The Government of Canada has unveiled an enhanced corporate social responsibility (CSR) strategy, a successor to its first CSR strategy released in 2009. The new strategy does more to encourage responsible behaviour abroad; it also has more muscle to penalize resource companies that won’t commit to prescribed best practices and disputeresolution processes.
The new strategy, Doing Business the Canadian Way: A Strategy to Advance Corporate Social Responsibility in Canada’s Extractive Sector Abroad, was released in late 2014. Under it, responsible companies will be eligible for “enhanced Government of Canada economic diplomacy,” such as letters of support, advocacy efforts in foreign markets and participation in government trade missions. Companies that don’t follow the rules risk losing these and other benefits, including potential support from Export Development Canada, the financing Crown corporation.
The carrot-and-stick approach is a significant departure from the 2009 initiative, which was widely criticized as being weak and ineffective. Indeed, most complaints filed with the first government-appointed CSR counsellor were not even investigated because companies declined to participate in the voluntary process.
Alexandra Lamont, CSR unit deputy director with the Department of Foreign Affairs, Trade and Development, helped draft the enhanced strategy. She says the changes flowed from a review of the 2009 effort, which recommended that trade commissioners work more closely with companies on the ground.
To that end, the gover n ment has pledged increased support and training to help trade commissioners and their staff detect issues of concern. If warranted, these issues will be brought to the attention of the CSR commissioner, who will work to prevent and resolve disputes in their early stages.
The Office of the CSR Commissioner was also given a stronger mandate to promote CSR guidelines and to advise companies on how to incorporate the guidelines into their daily operations.
“This Office is unique,” Lamont says. “I’m not aware of any other country that has it.”
Lamont says another lesson learned from the past is the need for clear protocols. Companies working abroad need to understand the respective roles of the trade commissioners and the CSR counsellor, as well as the handover process for when issues escalate into disputes.
Disputes that can’t be resolved locally or with the help of the CSR commissioner will now be referred to Canada’s National Contact Point (NCP), a respected disputeresolution mechanism based on the OECD Guidelines for Multinational Enterprises, produced by the Organisation for Economic Co-operation and Development.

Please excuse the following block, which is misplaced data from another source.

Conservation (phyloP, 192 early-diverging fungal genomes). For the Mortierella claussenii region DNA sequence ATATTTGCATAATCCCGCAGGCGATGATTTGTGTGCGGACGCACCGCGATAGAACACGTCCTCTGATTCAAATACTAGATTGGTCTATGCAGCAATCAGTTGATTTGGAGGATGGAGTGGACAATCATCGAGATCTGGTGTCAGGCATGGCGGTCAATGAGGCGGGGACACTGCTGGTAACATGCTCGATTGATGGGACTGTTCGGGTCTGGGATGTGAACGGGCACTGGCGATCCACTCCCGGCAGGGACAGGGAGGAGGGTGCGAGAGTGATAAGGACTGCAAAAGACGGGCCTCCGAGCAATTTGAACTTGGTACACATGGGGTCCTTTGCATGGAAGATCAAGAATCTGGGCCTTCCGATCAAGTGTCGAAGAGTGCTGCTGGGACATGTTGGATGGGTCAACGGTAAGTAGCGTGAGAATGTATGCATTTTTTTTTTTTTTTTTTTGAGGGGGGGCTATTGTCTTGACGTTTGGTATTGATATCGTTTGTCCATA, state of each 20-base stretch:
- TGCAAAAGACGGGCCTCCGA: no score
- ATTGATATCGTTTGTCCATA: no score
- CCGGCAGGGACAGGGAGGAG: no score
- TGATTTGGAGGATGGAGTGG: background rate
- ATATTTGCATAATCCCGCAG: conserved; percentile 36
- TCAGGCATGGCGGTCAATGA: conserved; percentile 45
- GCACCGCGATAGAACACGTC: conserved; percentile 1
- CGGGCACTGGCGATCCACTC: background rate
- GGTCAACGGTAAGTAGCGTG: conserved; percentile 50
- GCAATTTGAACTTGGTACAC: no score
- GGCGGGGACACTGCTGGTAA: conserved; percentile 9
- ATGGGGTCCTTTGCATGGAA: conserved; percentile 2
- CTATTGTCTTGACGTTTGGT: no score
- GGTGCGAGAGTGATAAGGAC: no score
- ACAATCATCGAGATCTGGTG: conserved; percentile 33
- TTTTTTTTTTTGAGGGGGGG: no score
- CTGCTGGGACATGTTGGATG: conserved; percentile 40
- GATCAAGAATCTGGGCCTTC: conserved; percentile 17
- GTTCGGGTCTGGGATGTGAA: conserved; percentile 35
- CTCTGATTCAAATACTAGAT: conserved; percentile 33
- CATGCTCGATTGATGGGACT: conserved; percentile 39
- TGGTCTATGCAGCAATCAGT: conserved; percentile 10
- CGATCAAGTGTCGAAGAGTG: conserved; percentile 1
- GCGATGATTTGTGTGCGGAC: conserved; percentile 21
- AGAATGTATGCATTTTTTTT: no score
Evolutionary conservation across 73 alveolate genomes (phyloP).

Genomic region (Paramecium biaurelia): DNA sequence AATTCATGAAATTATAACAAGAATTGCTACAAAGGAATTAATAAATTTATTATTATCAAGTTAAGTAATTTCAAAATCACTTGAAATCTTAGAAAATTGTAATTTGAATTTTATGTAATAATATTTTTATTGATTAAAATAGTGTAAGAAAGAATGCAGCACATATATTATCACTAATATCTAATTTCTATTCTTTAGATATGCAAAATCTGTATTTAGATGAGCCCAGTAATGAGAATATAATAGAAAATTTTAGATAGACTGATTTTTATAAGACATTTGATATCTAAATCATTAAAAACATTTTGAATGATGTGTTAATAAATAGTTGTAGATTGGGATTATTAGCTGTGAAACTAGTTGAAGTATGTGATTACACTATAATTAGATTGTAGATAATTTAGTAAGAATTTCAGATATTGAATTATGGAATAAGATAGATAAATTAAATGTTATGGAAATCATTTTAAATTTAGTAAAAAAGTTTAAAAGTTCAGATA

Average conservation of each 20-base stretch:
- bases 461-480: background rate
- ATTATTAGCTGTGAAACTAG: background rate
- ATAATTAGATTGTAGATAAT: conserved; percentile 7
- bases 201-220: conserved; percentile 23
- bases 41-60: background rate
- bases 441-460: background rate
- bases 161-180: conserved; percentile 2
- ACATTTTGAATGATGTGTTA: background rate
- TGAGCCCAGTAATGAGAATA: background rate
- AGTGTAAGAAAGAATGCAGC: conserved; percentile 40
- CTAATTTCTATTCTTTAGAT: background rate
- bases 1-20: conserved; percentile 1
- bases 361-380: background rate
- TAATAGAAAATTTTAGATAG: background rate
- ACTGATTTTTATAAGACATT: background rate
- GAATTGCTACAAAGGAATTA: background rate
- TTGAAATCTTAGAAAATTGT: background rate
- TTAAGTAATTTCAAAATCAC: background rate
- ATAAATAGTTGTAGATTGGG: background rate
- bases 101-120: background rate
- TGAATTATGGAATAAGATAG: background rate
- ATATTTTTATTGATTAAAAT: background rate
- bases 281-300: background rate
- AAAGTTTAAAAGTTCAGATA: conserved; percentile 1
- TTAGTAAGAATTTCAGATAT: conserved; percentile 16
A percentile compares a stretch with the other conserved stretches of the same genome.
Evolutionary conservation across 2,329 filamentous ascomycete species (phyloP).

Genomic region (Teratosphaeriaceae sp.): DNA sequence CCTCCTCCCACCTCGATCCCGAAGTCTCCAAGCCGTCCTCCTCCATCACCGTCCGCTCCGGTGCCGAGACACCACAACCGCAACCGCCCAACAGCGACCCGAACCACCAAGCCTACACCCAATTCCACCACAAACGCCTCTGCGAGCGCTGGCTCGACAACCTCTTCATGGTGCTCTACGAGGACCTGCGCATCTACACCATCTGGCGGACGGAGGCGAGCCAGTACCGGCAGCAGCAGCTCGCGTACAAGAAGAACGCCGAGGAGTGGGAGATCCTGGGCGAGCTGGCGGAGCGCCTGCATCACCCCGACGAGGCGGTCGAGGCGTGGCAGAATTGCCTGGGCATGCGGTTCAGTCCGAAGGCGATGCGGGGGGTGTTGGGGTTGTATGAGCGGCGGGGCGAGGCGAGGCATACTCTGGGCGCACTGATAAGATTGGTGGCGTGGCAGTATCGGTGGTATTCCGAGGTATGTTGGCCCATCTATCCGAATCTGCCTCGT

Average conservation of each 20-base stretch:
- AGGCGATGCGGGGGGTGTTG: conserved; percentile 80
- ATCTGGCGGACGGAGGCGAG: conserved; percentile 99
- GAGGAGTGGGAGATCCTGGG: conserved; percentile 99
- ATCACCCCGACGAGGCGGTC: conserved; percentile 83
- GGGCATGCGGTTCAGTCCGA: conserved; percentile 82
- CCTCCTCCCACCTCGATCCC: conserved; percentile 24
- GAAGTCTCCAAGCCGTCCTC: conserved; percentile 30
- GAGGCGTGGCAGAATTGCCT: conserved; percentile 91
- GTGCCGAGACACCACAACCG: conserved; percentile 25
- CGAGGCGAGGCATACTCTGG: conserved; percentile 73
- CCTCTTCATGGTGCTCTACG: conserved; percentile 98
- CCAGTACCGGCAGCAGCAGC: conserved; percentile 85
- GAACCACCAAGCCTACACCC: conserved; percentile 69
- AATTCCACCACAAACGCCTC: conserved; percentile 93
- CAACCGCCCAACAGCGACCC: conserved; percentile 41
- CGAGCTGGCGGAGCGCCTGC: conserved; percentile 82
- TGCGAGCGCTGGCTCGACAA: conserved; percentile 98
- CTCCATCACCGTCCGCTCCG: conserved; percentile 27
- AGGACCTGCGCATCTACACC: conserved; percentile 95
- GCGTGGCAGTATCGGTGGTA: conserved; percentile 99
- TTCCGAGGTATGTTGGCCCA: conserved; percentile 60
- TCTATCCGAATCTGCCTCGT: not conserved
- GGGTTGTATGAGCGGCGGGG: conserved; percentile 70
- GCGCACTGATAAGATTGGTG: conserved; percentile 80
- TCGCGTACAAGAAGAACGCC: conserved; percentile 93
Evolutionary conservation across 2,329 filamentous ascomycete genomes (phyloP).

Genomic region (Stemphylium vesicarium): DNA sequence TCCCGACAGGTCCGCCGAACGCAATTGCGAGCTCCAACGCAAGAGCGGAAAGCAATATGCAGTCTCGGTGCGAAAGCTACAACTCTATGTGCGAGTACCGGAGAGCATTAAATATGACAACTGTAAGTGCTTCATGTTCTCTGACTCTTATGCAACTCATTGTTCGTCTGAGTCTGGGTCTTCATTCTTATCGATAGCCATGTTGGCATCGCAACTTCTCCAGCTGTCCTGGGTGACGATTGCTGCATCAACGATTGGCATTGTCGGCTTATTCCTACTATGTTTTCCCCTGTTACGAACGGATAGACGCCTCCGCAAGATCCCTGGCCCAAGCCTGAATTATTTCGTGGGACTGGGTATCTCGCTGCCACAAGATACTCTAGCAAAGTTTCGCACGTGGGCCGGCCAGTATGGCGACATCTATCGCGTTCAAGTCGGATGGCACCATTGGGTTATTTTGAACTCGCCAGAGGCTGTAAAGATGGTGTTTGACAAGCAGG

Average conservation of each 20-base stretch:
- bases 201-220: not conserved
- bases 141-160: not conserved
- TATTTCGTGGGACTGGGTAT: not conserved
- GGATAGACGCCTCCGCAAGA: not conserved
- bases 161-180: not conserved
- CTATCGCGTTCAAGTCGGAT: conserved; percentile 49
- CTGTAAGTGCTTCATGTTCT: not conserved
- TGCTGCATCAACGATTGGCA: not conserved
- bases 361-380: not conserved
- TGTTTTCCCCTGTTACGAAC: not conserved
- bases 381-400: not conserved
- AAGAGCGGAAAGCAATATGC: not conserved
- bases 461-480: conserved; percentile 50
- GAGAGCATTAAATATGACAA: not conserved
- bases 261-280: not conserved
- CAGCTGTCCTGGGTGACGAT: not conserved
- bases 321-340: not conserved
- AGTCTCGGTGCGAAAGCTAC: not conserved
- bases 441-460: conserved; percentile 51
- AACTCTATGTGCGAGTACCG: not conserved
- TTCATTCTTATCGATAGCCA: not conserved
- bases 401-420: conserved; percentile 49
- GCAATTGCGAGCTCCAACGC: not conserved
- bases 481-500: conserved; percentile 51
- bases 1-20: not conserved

“If companies refuse to participate, their names will be made public,” Lamont says, citing the case of China Gold International Resources Corp. as a recent example.
The ability to refer disputing parties to the NCP allows the new CSR commissioner, Jeffrey Davidson, to focus on preventing minor issues from escalating into major problems. As a first step, he believes that companies of all sizes must be familiar with and prepared to implement globally recognized CSR standards.
“I think it’s important to help companies understand what the standards mean practically, and also what the expectations of the Government of Canada [are],” Davidson says. “Companies must get their heads around human rights, and what it means to build relationships [and to] respect local culture and sacred and protected areas.”
The list of benchmark CSR guidelines has grown since 2009 to include the United Nations’ Guiding Principles on Business and Human Rights and the OECD’s Due Diligence Guidance for Responsible Supply Chains of Minerals from Conflict-Affected and High-Risk Areas. The enhanced strategy also has flexibility to build awareness of Canadian CSR guidance, notably the Mining Association of Canada’s Towards Sustainable Mining program and the Prospectors and Developers Association of Canada’s e3 Plus program.
Davidson, a former mining executive with international experience, says he understands the challenges small companies face working abroad. Nevertheless, he says there are “too many examples” of juniors that have seen large companies option their projects and walk away because things went sour on the ground.
Davidson urges juniors to provide CSR training to exploration crews. “They are often the first point of contact, and it’s critically important for this contact to happen in a positive way. Geologists have to be prepared to listen, and understand what people say to them, and understand the protocol of entering a community and who to see.”
Managing community expectations is also important, Davidson says, particularly in remote areas with minimal government presence. He suggests that social investments be made in a sustainable manner, through stakeholder partnerships and collaboration. “The goal should be to build capacity in a community.”
One change Davidson is hoping for is for companies, particularly juniors, to come forward and seek assistance when issues arise despite their best efforts. “The idea is to not let [the issues] simmer and escalate,” Davidson says, “because if we see something going on, through any corridor, it is incumbent on us to work with stakeholders, companies and local governments to facilitate a resolution.”
For proactive companies, the opportunity to resolve issues or refute meritless allegations in an informal setting is obviously more appealing than the prospect of a full-blown dispute before the NCP. Companies that won’t commit to either of these processes face consequences beyond the loss of reputation and withdrawal of government support in foreign markets. Findings of non-compliance could also be taken into account during the due-diligence process, as most financial institutions, including all five of Canada’s chartered banks, have adopted their own CSR policies and principles.